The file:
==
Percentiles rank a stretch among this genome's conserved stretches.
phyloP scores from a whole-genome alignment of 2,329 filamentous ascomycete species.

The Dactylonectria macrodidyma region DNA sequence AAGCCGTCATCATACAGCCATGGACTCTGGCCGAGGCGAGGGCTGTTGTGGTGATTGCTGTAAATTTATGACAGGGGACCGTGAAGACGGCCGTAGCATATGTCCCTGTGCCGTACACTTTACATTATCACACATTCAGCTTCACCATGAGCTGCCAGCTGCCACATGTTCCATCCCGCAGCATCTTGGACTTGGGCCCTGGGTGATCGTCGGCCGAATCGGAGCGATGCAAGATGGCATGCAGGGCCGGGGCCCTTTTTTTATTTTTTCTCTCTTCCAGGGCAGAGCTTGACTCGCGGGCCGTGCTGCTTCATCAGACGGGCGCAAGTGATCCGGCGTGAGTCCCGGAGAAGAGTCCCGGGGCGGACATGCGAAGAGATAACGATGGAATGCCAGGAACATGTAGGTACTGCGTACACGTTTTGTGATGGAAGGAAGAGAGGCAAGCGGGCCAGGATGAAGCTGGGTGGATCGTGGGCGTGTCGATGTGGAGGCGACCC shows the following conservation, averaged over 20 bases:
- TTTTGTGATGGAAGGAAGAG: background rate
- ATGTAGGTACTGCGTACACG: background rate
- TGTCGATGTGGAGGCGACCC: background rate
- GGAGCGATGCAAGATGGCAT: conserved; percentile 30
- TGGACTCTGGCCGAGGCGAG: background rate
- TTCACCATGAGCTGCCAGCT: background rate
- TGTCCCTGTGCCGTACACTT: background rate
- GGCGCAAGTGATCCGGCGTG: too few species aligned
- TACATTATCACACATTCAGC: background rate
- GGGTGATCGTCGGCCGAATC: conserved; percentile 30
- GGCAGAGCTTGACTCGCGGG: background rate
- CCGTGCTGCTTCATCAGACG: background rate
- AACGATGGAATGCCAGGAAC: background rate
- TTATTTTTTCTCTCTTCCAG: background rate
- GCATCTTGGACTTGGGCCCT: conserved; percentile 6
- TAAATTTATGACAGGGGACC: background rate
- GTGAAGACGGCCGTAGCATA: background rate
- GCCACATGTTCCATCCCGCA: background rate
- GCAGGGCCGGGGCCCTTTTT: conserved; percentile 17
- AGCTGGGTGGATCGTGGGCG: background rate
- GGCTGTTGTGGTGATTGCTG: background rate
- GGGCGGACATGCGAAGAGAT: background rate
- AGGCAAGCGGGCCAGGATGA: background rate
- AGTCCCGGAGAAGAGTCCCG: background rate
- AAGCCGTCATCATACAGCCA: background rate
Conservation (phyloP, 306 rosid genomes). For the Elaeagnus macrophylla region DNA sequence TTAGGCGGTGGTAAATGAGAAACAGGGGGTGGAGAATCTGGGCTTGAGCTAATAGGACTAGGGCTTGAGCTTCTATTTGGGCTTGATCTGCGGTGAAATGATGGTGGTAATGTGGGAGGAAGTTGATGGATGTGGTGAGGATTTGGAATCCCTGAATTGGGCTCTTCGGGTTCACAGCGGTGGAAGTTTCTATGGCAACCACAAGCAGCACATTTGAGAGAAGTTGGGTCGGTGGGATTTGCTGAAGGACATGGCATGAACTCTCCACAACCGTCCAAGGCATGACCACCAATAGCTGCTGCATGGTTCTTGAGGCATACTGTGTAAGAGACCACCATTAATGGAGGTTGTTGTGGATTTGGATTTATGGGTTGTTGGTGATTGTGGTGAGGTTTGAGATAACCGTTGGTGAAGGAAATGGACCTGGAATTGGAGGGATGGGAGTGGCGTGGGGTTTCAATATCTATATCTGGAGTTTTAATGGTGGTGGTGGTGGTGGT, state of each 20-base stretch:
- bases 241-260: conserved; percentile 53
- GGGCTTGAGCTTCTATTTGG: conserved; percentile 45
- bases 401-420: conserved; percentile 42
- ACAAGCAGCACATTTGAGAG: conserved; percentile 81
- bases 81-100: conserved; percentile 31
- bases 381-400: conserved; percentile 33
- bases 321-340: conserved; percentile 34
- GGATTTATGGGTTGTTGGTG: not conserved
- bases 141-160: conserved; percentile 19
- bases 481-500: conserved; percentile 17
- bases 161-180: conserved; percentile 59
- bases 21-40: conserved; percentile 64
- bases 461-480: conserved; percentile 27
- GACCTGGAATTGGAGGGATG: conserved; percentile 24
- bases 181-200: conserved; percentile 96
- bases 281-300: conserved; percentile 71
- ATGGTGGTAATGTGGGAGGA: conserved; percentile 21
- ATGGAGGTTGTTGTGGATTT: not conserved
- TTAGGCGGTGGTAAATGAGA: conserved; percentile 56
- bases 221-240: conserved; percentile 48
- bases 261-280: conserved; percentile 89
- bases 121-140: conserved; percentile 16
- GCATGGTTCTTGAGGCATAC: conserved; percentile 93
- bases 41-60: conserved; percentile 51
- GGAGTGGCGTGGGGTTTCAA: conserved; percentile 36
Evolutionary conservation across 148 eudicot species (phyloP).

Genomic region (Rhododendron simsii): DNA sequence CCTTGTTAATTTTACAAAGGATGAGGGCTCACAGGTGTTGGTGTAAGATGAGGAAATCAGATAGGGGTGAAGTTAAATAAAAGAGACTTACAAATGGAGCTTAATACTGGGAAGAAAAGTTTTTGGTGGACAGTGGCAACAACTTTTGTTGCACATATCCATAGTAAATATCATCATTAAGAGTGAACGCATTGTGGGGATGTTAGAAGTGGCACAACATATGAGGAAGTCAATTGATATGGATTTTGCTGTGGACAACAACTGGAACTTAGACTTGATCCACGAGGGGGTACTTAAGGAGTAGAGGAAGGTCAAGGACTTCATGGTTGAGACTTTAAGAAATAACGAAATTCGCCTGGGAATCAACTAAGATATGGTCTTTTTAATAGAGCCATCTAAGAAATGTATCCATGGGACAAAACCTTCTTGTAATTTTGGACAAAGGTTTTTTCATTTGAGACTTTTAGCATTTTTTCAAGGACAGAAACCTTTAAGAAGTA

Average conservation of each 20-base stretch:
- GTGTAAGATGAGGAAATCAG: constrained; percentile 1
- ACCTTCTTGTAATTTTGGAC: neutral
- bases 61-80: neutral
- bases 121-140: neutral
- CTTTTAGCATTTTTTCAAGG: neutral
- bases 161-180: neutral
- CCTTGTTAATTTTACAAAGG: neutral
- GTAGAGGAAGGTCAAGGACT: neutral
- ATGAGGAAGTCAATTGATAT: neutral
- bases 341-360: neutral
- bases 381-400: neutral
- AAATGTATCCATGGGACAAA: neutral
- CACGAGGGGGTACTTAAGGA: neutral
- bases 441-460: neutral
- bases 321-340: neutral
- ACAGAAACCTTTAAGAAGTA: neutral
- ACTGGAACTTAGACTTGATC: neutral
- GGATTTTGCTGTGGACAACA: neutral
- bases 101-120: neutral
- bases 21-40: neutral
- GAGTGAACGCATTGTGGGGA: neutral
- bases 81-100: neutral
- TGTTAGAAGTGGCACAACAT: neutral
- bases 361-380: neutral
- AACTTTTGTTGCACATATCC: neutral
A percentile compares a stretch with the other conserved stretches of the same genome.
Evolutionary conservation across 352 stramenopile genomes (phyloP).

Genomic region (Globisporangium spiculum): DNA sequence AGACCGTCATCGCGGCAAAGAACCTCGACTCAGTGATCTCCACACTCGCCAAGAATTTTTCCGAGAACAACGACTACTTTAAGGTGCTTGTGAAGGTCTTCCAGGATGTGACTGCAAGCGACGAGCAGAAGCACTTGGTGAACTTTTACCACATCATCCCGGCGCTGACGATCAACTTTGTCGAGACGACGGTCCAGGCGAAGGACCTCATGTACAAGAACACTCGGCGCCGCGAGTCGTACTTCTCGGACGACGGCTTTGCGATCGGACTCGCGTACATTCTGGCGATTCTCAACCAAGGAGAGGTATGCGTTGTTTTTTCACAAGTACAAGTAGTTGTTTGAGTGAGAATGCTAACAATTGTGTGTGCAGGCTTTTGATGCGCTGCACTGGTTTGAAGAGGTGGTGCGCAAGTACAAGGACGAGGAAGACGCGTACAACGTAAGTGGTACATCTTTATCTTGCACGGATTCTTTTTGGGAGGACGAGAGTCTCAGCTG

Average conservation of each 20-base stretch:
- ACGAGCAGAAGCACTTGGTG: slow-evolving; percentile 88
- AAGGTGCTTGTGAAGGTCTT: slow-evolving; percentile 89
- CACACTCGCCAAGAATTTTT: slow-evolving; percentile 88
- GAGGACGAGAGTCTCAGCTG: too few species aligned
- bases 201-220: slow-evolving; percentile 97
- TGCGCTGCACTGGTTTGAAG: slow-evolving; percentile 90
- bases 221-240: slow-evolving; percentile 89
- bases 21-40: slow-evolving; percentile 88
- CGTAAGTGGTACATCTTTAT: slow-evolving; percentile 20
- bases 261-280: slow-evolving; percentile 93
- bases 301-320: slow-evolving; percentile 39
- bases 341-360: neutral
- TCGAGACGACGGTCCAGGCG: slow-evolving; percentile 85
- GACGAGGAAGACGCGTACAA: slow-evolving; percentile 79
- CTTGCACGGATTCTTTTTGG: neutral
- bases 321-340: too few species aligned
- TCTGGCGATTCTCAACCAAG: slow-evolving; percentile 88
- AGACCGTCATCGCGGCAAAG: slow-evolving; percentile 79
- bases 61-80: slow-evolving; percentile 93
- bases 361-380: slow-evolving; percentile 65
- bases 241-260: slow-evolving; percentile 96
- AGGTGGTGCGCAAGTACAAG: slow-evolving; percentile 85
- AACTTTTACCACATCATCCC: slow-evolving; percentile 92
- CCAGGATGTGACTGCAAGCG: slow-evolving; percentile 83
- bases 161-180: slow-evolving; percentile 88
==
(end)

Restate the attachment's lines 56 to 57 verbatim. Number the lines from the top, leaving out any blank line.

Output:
Genomic region (Rhododendron simsii): DNA sequence CCTTGTTAATTTTACAAAGGATGAGGGCTCACAGGTGTTGGTGTAAGATGAGGAAATCAGATAGGGGTGAAGTTAAATAAAAGAGACTTACAAATGGAGCTTAATACTGGGAAGAAAAGTTTTTGGTGGACAGTGGCAACAACTTTTGTTGCACATATCCATAGTAAATATCATCATTAAGAGTGAACGCATTGTGGGGATGTTAGAAGTGGCACAACATATGAGGAAGTCAATTGATATGGATTTTGCTGTGGACAACAACTGGAACTTAGACTTGATCCACGAGGGGGTACTTAAGGAGTAGAGGAAGGTCAAGGACTTCATGGTTGAGACTTTAAGAAATAACGAAATTCGCCTGGGAATCAACTAAGATATGGTCTTTTTAATAGAGCCATCTAAGAAATGTATCCATGGGACAAAACCTTCTTGTAATTTTGGACAAAGGTTTTTTCATTTGAGACTTTTAGCATTTTTTCAAGGACAGAAACCTTTAAGAAGTA

Average conservation of each 20-base stretch: